Work is underway at St. Cloud VA Health Care System to repair a wind turbine that’s been idle for most of the past 12 months.
But those efforts were hindered by the latest in a string of setbacks this week when a replacement gearbox for the turbine, expected to get the machine working as soon as this week, was discovered to have been damaged during shipment from India.
But the damage shouldn’t significantly delay the repair timeline, St. Cloud VA Health Care System public affairs officer Barry Venable said Friday. The damage should be able to be repaired on-site.
VA officials hope the turbine will be generating power again as soon as next week, depending in part on wind conditions that can slow repair work.
It’s the latest development in the ongoing effort to bring the turbine up to speed after more than two years of false starts. The 250-foot-tall turbine that looms near Minnesota Highway 15 has made the issue all the more noticeable.
The turbine has been out of operation for all but about one hour since August 2012 and has operated only about 20 percent of the time since it was installed in 2011, Venable said.
VA officials haven’t revealed how much, if any, of the turbine’s $2.3 million construction cost has been paid to the contractor for the project, Massachusetts-based JK Scanlan Co. A Times request for that information submitted this week to a national VA office wasn’t answered by Friday.
St. Cloud VA officials couldn’t immediately confirm Friday if the VA system is incurring additional costs for the repair work that’s underway.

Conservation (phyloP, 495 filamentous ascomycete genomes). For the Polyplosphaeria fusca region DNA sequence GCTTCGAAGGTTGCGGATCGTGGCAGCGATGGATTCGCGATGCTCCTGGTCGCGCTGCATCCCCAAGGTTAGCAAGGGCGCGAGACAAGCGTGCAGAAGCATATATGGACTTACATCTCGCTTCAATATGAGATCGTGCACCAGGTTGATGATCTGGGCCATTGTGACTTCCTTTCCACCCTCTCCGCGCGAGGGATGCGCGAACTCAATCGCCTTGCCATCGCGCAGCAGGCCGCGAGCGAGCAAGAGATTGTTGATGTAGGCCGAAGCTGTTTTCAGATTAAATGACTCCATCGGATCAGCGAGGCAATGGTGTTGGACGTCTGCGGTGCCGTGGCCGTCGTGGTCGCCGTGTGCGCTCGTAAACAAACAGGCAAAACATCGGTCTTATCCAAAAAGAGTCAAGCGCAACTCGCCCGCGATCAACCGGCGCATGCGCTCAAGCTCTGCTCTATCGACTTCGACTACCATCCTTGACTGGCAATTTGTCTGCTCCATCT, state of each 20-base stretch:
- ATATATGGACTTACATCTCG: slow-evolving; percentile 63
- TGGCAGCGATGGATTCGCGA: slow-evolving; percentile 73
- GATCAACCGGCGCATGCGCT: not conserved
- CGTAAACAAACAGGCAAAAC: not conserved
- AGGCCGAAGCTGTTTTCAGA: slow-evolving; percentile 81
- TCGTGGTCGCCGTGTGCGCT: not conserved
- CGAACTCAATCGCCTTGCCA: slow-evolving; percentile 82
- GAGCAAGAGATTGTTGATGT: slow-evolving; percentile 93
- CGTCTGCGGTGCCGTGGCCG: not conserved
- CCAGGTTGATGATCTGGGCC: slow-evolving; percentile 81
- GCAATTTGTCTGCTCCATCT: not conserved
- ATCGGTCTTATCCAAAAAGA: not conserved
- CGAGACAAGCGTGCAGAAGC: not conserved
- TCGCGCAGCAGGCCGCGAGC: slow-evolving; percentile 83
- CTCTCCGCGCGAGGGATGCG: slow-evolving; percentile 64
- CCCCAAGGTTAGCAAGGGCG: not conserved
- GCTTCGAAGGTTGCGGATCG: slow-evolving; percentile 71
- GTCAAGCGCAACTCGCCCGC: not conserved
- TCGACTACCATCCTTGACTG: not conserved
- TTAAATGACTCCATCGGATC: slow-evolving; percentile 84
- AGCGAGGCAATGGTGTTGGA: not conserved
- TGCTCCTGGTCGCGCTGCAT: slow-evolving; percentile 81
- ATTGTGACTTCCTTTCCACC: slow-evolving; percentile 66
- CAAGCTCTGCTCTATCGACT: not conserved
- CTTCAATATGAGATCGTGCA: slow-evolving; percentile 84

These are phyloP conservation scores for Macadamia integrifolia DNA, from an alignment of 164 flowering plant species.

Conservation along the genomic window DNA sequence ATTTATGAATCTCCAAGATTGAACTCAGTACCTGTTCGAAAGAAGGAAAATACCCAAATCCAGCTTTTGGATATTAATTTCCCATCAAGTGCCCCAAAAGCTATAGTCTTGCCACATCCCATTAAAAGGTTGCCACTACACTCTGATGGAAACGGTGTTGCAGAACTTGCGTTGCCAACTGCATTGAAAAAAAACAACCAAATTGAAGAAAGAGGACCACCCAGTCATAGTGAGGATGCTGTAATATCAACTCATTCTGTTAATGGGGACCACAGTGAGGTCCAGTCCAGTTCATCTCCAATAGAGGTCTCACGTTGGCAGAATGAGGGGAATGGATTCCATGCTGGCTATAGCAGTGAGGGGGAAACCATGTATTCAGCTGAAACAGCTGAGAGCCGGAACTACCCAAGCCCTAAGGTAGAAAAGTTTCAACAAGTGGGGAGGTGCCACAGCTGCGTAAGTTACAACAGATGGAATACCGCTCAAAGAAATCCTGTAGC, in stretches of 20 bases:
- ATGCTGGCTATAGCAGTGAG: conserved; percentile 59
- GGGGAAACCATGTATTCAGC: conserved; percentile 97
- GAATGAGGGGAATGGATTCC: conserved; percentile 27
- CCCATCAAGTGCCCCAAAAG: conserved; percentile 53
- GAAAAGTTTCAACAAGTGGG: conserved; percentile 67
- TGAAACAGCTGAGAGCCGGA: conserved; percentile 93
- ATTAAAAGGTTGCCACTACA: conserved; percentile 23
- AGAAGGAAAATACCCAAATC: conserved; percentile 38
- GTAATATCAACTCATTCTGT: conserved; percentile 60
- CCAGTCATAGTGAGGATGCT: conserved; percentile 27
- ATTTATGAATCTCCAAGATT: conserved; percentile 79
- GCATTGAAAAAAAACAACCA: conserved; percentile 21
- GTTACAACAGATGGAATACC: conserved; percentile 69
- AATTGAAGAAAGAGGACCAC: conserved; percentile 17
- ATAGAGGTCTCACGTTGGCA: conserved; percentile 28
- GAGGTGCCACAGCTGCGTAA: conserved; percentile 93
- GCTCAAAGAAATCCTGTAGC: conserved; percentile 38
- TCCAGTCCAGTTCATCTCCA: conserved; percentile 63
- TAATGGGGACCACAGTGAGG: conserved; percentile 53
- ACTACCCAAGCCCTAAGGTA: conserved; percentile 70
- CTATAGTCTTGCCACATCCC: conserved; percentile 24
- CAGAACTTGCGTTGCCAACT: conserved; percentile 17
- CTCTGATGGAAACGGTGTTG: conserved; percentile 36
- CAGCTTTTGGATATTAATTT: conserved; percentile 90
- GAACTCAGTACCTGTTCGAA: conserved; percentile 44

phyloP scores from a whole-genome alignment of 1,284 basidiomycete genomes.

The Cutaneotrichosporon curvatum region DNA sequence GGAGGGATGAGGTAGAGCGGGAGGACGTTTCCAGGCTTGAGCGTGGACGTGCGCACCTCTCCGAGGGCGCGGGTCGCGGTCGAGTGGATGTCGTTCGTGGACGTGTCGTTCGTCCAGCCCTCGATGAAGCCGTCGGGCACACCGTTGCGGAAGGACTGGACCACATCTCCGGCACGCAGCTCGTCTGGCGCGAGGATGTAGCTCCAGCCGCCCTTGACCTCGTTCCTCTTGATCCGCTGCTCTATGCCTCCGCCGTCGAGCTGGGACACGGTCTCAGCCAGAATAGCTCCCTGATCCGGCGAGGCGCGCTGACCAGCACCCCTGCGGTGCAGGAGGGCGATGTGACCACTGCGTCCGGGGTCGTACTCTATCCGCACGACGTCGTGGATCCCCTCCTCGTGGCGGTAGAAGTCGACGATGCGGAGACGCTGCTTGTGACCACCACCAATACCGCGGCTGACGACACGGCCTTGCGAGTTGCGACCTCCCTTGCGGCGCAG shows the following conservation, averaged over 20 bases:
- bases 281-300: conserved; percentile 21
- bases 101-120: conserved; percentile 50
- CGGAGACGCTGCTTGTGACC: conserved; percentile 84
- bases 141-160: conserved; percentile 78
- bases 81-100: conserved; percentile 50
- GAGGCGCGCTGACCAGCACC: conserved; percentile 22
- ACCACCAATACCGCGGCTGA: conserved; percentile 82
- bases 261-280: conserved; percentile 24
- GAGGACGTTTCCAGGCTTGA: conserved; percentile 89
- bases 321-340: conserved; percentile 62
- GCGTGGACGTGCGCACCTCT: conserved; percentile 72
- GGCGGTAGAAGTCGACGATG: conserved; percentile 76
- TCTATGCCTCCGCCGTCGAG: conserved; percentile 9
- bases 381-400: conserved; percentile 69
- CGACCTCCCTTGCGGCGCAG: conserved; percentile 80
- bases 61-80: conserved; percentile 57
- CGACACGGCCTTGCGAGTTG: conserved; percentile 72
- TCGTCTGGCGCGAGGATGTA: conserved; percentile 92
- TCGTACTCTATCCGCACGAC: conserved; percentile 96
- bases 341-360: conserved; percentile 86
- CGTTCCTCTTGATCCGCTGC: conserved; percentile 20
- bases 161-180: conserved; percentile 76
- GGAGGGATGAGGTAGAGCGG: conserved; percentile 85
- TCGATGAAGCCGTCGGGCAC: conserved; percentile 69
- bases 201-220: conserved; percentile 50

The mounting frustration of St. Cloud VA officials was evident Wednesday at the turbine site. A crew with a massive crane couldn’t work on the turbine due to high winds that day. And a hulking, blue replacement gearbox sat untouched after VA officials had just learned it had been damaged in shipment.
It wasn’t an unprecedented development. The original construction of the turbine also was delayed after its blades were damaged in shipment.
The new gearbox, which transfers power from the turbine’s blades to its generator, was ordered after a subcontractor diagnosed it as the key faulty component in the turbine, said Bill LaFerriere, assistant chief engineer at the St. Cloud VA.
Up to this point, Venable said, the turbine “has not performed up to any minimal set of expectations.”
“We’ve worked really hard from our perspective to relay our dissatisfaction with the performance of this turbine,” Venable said. “We want to make sure the proper value is obtained for the public’s investment.”
The 600-kilowatt turbine had been projected to generate 15 percent of the electricity used at the St. Cloud VA Health Care System when it went online.
Funded through a federal stimulus grant, the turbine was intended to help the VA comply with a law that requires federal agencies to generate at least 7.5 percent of the energy they use from renewable sources by 2013.
Venable acknowledged the “cumbersome,” regulation-laden federal acquisition process has slowed repairs. But he noted that federal contracting guidelines are so dense in part to ensure taxpayer dollars are handled with care.
While issues with the turbine have dragged on the past two years, Venable says the center’s core mission hasn’t been affected.
“While the turbine is a very visible symbol, our focus has continued to remain on taking care of veterans,” Venable said.
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